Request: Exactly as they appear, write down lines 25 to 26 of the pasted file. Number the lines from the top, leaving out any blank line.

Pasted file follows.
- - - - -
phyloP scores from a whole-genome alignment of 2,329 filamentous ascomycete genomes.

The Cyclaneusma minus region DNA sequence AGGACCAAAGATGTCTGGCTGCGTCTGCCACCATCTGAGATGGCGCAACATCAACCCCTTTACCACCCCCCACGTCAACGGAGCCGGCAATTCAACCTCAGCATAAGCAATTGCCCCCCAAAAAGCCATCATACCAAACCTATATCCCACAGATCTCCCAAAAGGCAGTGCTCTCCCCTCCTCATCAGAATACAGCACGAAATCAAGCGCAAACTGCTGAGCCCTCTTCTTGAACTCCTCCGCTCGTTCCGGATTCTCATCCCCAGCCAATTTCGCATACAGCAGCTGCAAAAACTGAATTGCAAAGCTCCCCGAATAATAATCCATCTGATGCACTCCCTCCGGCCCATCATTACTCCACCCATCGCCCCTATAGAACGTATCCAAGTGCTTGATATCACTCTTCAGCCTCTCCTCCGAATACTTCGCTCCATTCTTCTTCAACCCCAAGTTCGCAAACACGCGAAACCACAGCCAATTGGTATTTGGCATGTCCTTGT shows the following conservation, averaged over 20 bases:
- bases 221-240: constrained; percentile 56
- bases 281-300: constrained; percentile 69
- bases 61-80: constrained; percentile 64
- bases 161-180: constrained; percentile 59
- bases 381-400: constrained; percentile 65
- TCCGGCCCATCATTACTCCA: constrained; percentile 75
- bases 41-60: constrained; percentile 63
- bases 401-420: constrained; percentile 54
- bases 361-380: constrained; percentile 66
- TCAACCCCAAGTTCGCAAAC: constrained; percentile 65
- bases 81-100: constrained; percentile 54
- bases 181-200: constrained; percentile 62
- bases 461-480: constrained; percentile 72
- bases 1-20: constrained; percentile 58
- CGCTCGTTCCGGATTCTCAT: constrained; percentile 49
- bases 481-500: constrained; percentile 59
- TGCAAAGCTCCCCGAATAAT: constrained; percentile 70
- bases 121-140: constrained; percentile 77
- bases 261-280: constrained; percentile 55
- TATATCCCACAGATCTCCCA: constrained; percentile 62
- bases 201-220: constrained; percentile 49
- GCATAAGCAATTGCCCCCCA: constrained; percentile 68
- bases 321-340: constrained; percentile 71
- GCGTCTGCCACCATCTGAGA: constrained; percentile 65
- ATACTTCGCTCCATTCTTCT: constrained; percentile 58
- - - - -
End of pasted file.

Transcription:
- bases 321-340: constrained; percentile 71
- GCGTCTGCCACCATCTGAGA: constrained; percentile 65